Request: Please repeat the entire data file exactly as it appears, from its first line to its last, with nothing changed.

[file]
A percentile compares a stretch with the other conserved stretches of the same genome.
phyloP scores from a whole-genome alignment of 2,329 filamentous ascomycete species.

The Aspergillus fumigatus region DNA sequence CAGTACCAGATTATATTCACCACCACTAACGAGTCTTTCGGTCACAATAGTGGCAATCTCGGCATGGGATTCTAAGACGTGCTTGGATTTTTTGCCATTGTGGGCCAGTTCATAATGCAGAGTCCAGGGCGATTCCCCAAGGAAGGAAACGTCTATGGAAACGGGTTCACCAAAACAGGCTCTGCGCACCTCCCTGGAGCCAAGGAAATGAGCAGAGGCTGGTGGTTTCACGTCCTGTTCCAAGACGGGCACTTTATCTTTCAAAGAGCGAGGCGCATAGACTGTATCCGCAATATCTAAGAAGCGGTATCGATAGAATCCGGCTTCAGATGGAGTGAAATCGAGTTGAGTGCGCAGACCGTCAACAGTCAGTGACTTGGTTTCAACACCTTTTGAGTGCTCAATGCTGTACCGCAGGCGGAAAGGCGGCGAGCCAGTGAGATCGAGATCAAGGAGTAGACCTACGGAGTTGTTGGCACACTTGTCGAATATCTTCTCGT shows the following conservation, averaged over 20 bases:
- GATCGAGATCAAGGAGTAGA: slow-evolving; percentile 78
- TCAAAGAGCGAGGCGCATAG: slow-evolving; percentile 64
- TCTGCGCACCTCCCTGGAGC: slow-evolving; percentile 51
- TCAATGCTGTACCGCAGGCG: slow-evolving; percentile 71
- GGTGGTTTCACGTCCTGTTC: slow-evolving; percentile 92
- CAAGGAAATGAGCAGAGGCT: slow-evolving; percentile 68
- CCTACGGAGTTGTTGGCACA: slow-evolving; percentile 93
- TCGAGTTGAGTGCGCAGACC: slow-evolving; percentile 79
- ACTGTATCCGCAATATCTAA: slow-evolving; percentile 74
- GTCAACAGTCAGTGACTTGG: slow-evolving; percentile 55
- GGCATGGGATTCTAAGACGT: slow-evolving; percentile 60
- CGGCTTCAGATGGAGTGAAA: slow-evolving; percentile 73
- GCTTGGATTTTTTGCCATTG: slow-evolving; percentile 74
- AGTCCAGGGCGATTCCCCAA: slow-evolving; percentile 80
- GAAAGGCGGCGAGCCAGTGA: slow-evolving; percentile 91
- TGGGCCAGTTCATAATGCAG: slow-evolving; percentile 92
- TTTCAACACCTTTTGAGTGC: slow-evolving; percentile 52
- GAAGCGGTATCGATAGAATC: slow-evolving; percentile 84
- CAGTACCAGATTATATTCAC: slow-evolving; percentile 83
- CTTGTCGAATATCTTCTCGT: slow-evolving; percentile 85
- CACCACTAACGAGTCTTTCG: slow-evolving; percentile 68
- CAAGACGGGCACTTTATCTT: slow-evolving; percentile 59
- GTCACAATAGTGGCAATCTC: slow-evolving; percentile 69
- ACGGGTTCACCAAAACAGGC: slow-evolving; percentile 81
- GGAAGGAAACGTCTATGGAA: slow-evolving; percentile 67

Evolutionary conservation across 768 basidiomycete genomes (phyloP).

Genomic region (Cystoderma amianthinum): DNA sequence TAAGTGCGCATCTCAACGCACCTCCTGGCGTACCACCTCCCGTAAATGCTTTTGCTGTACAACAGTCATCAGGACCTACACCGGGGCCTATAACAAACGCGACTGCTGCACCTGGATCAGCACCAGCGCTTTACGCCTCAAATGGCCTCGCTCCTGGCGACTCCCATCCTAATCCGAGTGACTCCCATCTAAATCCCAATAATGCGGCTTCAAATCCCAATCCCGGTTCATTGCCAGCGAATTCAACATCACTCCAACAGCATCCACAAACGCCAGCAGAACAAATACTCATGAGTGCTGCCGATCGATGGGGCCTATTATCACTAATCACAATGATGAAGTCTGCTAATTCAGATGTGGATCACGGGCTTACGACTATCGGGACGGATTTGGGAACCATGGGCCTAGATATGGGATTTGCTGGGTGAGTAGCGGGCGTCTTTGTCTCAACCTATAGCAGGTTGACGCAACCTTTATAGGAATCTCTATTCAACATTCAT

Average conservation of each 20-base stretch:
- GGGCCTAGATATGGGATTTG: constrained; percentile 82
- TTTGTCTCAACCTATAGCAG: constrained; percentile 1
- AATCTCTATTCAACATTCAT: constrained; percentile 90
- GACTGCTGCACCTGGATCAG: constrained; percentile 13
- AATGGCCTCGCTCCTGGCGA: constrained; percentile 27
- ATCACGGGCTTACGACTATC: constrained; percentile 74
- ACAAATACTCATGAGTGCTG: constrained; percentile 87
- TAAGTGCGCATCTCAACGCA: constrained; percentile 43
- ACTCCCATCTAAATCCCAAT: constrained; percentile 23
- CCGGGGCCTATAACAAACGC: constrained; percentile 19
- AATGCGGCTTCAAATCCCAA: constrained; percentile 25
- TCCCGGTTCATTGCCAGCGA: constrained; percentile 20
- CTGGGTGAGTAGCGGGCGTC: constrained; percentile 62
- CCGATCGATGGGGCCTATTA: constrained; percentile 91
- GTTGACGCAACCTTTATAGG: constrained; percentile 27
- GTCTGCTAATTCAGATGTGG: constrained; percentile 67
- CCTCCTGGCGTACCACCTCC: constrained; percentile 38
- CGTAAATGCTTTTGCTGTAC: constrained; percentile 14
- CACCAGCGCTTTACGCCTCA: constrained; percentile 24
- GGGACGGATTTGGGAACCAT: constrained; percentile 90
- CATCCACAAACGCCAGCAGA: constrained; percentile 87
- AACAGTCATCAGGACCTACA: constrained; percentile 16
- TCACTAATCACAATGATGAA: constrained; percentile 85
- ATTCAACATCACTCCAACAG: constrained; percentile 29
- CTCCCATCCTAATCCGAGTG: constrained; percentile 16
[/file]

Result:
A percentile compares a stretch with the other conserved stretches of the same genome.
phyloP scores from a whole-genome alignment of 2,329 filamentous ascomycete species.

The Aspergillus fumigatus region DNA sequence CAGTACCAGATTATATTCACCACCACTAACGAGTCTTTCGGTCACAATAGTGGCAATCTCGGCATGGGATTCTAAGACGTGCTTGGATTTTTTGCCATTGTGGGCCAGTTCATAATGCAGAGTCCAGGGCGATTCCCCAAGGAAGGAAACGTCTATGGAAACGGGTTCACCAAAACAGGCTCTGCGCACCTCCCTGGAGCCAAGGAAATGAGCAGAGGCTGGTGGTTTCACGTCCTGTTCCAAGACGGGCACTTTATCTTTCAAAGAGCGAGGCGCATAGACTGTATCCGCAATATCTAAGAAGCGGTATCGATAGAATCCGGCTTCAGATGGAGTGAAATCGAGTTGAGTGCGCAGACCGTCAACAGTCAGTGACTTGGTTTCAACACCTTTTGAGTGCTCAATGCTGTACCGCAGGCGGAAAGGCGGCGAGCCAGTGAGATCGAGATCAAGGAGTAGACCTACGGAGTTGTTGGCACACTTGTCGAATATCTTCTCGT shows the following conservation, averaged over 20 bases:
- GATCGAGATCAAGGAGTAGA: slow-evolving; percentile 78
- TCAAAGAGCGAGGCGCATAG: slow-evolving; percentile 64
- TCTGCGCACCTCCCTGGAGC: slow-evolving; percentile 51
- TCAATGCTGTACCGCAGGCG: slow-evolving; percentile 71
- GGTGGTTTCACGTCCTGTTC: slow-evolving; percentile 92
- CAAGGAAATGAGCAGAGGCT: slow-evolving; percentile 68
- CCTACGGAGTTGTTGGCACA: slow-evolving; percentile 93
- TCGAGTTGAGTGCGCAGACC: slow-evolving; percentile 79
- ACTGTATCCGCAATATCTAA: slow-evolving; percentile 74
- GTCAACAGTCAGTGACTTGG: slow-evolving; percentile 55
- GGCATGGGATTCTAAGACGT: slow-evolving; percentile 60
- CGGCTTCAGATGGAGTGAAA: slow-evolving; percentile 73
- GCTTGGATTTTTTGCCATTG: slow-evolving; percentile 74
- AGTCCAGGGCGATTCCCCAA: slow-evolving; percentile 80
- GAAAGGCGGCGAGCCAGTGA: slow-evolving; percentile 91
- TGGGCCAGTTCATAATGCAG: slow-evolving; percentile 92
- TTTCAACACCTTTTGAGTGC: slow-evolving; percentile 52
- GAAGCGGTATCGATAGAATC: slow-evolving; percentile 84
- CAGTACCAGATTATATTCAC: slow-evolving; percentile 83
- CTTGTCGAATATCTTCTCGT: slow-evolving; percentile 85
- CACCACTAACGAGTCTTTCG: slow-evolving; percentile 68
- CAAGACGGGCACTTTATCTT: slow-evolving; percentile 59
- GTCACAATAGTGGCAATCTC: slow-evolving; percentile 69
- ACGGGTTCACCAAAACAGGC: slow-evolving; percentile 81
- GGAAGGAAACGTCTATGGAA: slow-evolving; percentile 67

Evolutionary conservation across 768 basidiomycete genomes (phyloP).

Genomic region (Cystoderma amianthinum): DNA sequence TAAGTGCGCATCTCAACGCACCTCCTGGCGTACCACCTCCCGTAAATGCTTTTGCTGTACAACAGTCATCAGGACCTACACCGGGGCCTATAACAAACGCGACTGCTGCACCTGGATCAGCACCAGCGCTTTACGCCTCAAATGGCCTCGCTCCTGGCGACTCCCATCCTAATCCGAGTGACTCCCATCTAAATCCCAATAATGCGGCTTCAAATCCCAATCCCGGTTCATTGCCAGCGAATTCAACATCACTCCAACAGCATCCACAAACGCCAGCAGAACAAATACTCATGAGTGCTGCCGATCGATGGGGCCTATTATCACTAATCACAATGATGAAGTCTGCTAATTCAGATGTGGATCACGGGCTTACGACTATCGGGACGGATTTGGGAACCATGGGCCTAGATATGGGATTTGCTGGGTGAGTAGCGGGCGTCTTTGTCTCAACCTATAGCAGGTTGACGCAACCTTTATAGGAATCTCTATTCAACATTCAT

Average conservation of each 20-base stretch:
- GGGCCTAGATATGGGATTTG: constrained; percentile 82
- TTTGTCTCAACCTATAGCAG: constrained; percentile 1
- AATCTCTATTCAACATTCAT: constrained; percentile 90
- GACTGCTGCACCTGGATCAG: constrained; percentile 13
- AATGGCCTCGCTCCTGGCGA: constrained; percentile 27
- ATCACGGGCTTACGACTATC: constrained; percentile 74
- ACAAATACTCATGAGTGCTG: constrained; percentile 87
- TAAGTGCGCATCTCAACGCA: constrained; percentile 43
- ACTCCCATCTAAATCCCAAT: constrained; percentile 23
- CCGGGGCCTATAACAAACGC: constrained; percentile 19
- AATGCGGCTTCAAATCCCAA: constrained; percentile 25
- TCCCGGTTCATTGCCAGCGA: constrained; percentile 20
- CTGGGTGAGTAGCGGGCGTC: constrained; percentile 62
- CCGATCGATGGGGCCTATTA: constrained; percentile 91
- GTTGACGCAACCTTTATAGG: constrained; percentile 27
- GTCTGCTAATTCAGATGTGG: constrained; percentile 67
- CCTCCTGGCGTACCACCTCC: constrained; percentile 38
- CGTAAATGCTTTTGCTGTAC: constrained; percentile 14
- CACCAGCGCTTTACGCCTCA: constrained; percentile 24
- GGGACGGATTTGGGAACCAT: constrained; percentile 90
- CATCCACAAACGCCAGCAGA: constrained; percentile 87
- AACAGTCATCAGGACCTACA: constrained; percentile 16
- TCACTAATCACAATGATGAA: constrained; percentile 85
- ATTCAACATCACTCCAACAG: constrained; percentile 29
- CTCCCATCCTAATCCGAGTG: constrained; percentile 16